DescriptionWatch this keynote lecture live here - no registration required. This lecture will address China’s search for academic and scientific talent, highlight the US role in that process, assess the recent attempts by the US to disengage from these ties and look forward to how the Biden administration is likely to respond. https://wep.kaust.edu.sa/ A core component of China’s “opening to the outside world,” initiated by Deng Xiaoping in 1978, has been the search for talent and technology. In that year, China decided to send students and scholars abroad to learn from the West and advance China’s scientific capabilities. Despite a “brain drain” in the 1980s and 1990s, since the mid-2000s, China has succeeded well beyond Deng Xiaoping’s imagination. Millions of students have gone abroad, and most have returned. China has poured immense resources into its universities and research institutes and into national programs, to bring them back, triggering what must be the largest reverse migration of talent in history. And while many of the best and brightest have not returned, even those who have remained abroad have played a major role in facilitating China’s academic, scientific and technological rise. The United States has been the major overseas actor to facilitate this rise. Foreign students, the employment of Chinese students trained in America in US academic and research institutions, and expanded research collaboration between the US and China, have aided China’s search for talent and technology. And the US has benefitted as well. However, in 2018, the US government began a major effort to decouple this scientific and academic relationship in the name of American national security and national interest.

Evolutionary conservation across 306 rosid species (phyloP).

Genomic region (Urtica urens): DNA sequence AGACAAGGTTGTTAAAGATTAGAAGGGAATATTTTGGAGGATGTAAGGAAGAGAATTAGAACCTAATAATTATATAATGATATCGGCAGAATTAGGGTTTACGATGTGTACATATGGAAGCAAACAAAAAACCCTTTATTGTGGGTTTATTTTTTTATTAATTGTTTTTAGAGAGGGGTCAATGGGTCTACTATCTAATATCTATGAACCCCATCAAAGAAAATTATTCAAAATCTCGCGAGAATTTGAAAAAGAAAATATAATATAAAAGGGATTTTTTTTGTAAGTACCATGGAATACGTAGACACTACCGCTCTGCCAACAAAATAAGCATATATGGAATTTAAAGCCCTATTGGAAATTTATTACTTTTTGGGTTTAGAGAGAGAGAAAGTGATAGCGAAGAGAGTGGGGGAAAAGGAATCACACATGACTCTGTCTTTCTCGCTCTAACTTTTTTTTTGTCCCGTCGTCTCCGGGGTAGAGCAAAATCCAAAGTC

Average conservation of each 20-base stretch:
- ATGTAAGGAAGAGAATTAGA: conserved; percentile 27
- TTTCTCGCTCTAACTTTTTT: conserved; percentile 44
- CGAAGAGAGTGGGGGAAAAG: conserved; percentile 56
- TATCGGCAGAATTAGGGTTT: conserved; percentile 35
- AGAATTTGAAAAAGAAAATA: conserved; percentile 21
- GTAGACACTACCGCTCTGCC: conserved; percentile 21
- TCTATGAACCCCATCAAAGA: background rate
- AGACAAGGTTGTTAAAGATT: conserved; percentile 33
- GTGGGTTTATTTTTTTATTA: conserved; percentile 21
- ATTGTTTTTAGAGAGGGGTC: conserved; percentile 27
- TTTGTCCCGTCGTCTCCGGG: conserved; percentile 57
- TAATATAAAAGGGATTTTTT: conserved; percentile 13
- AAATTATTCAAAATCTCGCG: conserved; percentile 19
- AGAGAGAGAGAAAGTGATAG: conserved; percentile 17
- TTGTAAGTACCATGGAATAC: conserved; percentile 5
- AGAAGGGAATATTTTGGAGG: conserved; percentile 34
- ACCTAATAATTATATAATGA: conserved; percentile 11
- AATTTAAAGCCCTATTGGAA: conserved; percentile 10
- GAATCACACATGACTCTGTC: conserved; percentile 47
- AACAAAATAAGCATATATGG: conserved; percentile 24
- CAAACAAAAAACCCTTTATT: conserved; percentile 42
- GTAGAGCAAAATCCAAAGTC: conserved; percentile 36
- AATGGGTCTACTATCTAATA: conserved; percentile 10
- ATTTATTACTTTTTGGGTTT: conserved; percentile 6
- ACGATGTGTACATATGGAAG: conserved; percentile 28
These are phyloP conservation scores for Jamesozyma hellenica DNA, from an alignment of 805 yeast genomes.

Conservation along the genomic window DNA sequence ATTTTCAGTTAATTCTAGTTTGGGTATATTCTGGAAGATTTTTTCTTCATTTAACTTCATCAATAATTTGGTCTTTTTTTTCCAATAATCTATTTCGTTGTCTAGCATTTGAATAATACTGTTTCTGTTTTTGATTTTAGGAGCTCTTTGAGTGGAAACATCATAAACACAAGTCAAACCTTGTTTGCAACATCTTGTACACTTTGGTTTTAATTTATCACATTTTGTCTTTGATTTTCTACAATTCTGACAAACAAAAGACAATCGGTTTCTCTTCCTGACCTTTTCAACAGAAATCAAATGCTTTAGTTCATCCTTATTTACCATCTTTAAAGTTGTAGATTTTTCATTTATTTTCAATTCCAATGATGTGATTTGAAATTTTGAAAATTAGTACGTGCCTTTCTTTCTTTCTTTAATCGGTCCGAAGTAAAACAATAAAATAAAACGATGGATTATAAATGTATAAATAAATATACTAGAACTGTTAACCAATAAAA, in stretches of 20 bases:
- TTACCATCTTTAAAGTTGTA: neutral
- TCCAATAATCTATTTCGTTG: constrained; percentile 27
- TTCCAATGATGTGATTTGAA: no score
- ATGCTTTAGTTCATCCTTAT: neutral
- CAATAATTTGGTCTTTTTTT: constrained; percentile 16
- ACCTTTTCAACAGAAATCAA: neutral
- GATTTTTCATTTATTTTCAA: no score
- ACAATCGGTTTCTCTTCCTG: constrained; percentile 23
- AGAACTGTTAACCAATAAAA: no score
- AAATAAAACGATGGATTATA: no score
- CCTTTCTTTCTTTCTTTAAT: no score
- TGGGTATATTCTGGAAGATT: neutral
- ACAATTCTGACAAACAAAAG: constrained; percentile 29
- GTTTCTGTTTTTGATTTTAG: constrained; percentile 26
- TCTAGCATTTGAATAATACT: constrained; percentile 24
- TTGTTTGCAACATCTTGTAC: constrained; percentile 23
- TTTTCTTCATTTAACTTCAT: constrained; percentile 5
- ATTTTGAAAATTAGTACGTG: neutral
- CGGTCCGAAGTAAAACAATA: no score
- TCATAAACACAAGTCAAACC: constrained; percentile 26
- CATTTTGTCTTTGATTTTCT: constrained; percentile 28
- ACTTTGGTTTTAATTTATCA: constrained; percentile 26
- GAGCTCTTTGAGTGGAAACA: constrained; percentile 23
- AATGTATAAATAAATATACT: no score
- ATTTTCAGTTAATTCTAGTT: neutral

David Zweig is Professor Emeritus, Division of Social Science, HKUST, and Director, Transnational China Consulting Limited. He is an Adjunct Professor, School of Social Sciences and Humanities, National University of Defence Technology, Changsha, Hunan, and Vice-President of the Center on China's Globalization (Beijing). Zweig was a Postdoctoral Fellow at Harvard University and has lived in Hong Kong since 1996 and was a full-time faculty member at HKUST for 25 years. He is the author or editor of ten books, and he has two online classes registered with COURSERA, one on domestic Chinese politics and one on China and the World, where (as of August 2020), he had taught over 21,000 students.
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